I love this book. There are so many awesome things about it that I don’t even know where to start. In case you have a short attention span, I’m gonna go ahead and spoil the Final Verdict: BUY. BUY. BUY.
IDW publishing’s re-imagining of Teenage Mutant Ninja Turtles had brought together everything I love about TMNT. Turtles co-creator Kevin Eastman (Heavy Metal) is back writing stories for the fearsome foursome for the first time in, well, quite a while. (Eastman and co-creator Peter Laird have had their differences.) Joining him is script writer Tom Waltz, artist Dan Duncan, and colorist Ronda Pattison. A creative team this good shows up only once in a blue moon.
Anyone familiar with the Turtles probably knows that they come in two distinct flavors: the zany, saccharine Saturday morning cartoon show of our youth, and the gritty stories from the original 1984 comic, the 1990 live action film, and the 2003 animated reboot. With Eastman at the helm, this version of our favorite mutants definitely veers more towards the serious than the silly.
A story as oft-reimagined as TMNT inevitably covers a lot of the same territory, but rest assured that Eastman and his cohorts have come up with an original take. The story takes place a mere fifteen months after the Turtle’s first exposure to mutagen (the substance which anthropomorphizes them, for the few of you new to this), so the boys are still finding their bearings in more ways then one. After a fierce struggle with a stray cat, Master Splinter, the Turtles’ not-yet-mutated rat mentor, was only able to drag three of the brothers to safety. Raphael, always the wild card, woke up on his own in an alley, left to fend for himself (with the help of fan-favorite Casey Jones!). Meanwhile, the stray cat, Old Hob, has also been mutated, and leads a gang of thugs on a mission of revenge against Splinter and his adoptive children.
I absolutely love the direction these early stories have taken. While I’m sure the foot clan and the Shredder will inevitably come into the foreground, the idea of Raphael being raised separately from his brothers is a dynamic that will no doubt affect stories far in the future. At this point, Leo, Mikey, and Don aren’t even sure if Raph is alive, which leads to a lot of compelling internal conflict amongst the brothers and with Master Splinter.
Duncan’s artwork and Pattison’s colors bring the Turtles to life with a vibrancy like never before. Here, as in the original comic, the Turtles all wear red eyebands – the distinctive purple, orange, and blue colors that were added for the 1987 cartoon so that kids could easily tell them apart is now gone. That alone tells you that this comic is meant for an older audience, and also that the creators are deliberately trying to evoke the original works. Pattison does an excellent job of using different shades of green to differentiate the Turtles when they aren’t holding their signature weapons.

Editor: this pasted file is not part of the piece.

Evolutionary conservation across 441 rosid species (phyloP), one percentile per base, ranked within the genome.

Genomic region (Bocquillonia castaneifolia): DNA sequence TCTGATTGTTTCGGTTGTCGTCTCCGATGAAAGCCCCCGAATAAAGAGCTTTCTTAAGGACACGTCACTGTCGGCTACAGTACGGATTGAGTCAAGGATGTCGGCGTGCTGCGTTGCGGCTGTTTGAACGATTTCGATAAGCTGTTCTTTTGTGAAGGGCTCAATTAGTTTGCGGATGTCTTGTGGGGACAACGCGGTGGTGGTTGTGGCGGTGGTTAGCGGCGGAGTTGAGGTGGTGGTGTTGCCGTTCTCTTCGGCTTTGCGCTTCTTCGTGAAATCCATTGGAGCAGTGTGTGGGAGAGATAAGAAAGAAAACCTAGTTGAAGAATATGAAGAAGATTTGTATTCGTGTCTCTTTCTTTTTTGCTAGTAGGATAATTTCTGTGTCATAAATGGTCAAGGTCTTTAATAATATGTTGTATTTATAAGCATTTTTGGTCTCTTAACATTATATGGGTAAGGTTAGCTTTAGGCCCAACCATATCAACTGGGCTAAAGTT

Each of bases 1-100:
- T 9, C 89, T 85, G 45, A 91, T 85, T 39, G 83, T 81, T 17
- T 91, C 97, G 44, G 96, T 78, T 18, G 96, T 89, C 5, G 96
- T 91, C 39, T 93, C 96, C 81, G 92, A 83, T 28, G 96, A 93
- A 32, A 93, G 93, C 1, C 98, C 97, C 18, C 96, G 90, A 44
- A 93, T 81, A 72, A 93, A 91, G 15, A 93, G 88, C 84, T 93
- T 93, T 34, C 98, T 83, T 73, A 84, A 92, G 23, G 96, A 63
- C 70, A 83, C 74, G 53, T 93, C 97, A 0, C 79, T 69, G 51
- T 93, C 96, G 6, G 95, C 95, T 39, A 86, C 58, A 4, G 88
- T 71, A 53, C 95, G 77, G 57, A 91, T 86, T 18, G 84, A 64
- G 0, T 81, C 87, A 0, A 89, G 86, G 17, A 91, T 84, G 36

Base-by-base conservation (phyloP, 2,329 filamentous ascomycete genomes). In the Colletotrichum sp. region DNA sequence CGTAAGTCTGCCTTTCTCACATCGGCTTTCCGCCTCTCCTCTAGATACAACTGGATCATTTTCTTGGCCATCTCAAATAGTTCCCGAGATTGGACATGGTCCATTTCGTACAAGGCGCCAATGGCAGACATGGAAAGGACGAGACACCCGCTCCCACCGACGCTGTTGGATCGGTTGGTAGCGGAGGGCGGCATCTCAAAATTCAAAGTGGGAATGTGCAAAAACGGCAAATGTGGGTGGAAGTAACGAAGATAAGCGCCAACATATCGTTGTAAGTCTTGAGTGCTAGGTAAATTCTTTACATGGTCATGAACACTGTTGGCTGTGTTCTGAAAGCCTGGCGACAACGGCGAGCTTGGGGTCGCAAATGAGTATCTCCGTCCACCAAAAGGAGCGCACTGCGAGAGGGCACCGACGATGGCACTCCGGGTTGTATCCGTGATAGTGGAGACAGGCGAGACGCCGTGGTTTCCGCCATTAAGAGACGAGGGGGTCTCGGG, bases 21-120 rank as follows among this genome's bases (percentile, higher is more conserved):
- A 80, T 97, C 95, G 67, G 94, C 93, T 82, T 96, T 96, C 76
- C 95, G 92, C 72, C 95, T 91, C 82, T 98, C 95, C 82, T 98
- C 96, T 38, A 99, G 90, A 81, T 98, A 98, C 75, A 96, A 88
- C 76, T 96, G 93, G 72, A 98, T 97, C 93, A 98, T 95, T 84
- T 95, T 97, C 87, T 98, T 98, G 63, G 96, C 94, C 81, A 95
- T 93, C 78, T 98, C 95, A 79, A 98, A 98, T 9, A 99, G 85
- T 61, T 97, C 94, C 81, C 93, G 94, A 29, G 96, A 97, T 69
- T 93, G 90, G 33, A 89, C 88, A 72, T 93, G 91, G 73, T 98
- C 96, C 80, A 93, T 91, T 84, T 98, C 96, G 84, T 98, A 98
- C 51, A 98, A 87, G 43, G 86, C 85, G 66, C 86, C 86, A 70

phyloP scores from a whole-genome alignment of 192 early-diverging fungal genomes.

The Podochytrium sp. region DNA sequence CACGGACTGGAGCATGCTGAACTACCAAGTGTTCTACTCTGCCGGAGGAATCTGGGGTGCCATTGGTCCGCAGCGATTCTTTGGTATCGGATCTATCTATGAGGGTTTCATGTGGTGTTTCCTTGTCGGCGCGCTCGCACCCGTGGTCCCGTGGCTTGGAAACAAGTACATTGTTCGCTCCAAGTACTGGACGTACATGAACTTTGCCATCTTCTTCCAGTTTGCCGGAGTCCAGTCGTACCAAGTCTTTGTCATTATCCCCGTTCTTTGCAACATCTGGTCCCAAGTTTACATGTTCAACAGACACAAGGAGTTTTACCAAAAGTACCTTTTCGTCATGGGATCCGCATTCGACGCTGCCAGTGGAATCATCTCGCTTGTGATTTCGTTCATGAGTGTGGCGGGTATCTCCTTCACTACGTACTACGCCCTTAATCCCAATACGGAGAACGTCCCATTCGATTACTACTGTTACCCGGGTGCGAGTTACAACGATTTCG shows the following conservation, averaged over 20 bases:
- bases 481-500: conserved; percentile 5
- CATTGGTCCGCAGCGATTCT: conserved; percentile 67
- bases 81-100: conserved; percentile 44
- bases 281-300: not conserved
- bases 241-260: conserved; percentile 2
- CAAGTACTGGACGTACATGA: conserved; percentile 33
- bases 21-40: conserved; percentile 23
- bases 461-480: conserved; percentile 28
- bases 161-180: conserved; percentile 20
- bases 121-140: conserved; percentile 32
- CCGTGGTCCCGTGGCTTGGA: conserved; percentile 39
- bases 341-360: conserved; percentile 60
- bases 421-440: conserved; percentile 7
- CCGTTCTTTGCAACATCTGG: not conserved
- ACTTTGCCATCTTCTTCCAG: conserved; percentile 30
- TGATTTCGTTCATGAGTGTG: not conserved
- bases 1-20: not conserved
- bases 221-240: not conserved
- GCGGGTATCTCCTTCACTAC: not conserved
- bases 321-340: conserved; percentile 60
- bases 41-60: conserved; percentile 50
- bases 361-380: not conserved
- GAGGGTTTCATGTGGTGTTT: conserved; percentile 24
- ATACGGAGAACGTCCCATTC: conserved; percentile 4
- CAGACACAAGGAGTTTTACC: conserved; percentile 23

The action is sharp and vivid, without any of the overly busy panels that plague mainstream comics like Green Lantern. Duncan’s penciling is truly impressive, especially his masterful use of shading in nearly every panel. Folks, this isn’t some slapped together cash-in; this is the real deal.
One flourish I especially like is the extended letters page at the end. A good letters page is something that you don’t see often enough these days, and it’s clear that the editors at IDW love interacting with their fans. A franchise as long-lived and beloved as TMNT attracts a lot of geeks with a lot to say, and IDW has made sure to give them a voice.
Teenage Mutant Ninja Turtles #3 leaves us hanging with Raph’s brothers seeking him out and Old Hob closing in on the errant turtle. I for one can’t wait for #4. This book is going on my must-buy list, and any self-respecting comics fan should definitely pick up 1-3 if they haven’t already (especially because there are a surprising number of variant covers, some drawn by Eastman and some even drawn by Peter Laird!). With Eastman at the helm, Waltz writing brilliant scripts, and Duncan and Pattison creating beautiful pages, this is a book that could continue being awesome for years to come.
- Lots of nice throwbacks (Kevin Eastman returns!)
- Fresh take on origin story
- Art is nothing short of wonderful
- Letters page gives fans an outlet
- Not one.
- Oh, okay, here’s one. If you don’t like comic books you won’t like this comic book (but there’s probably something wrong with you)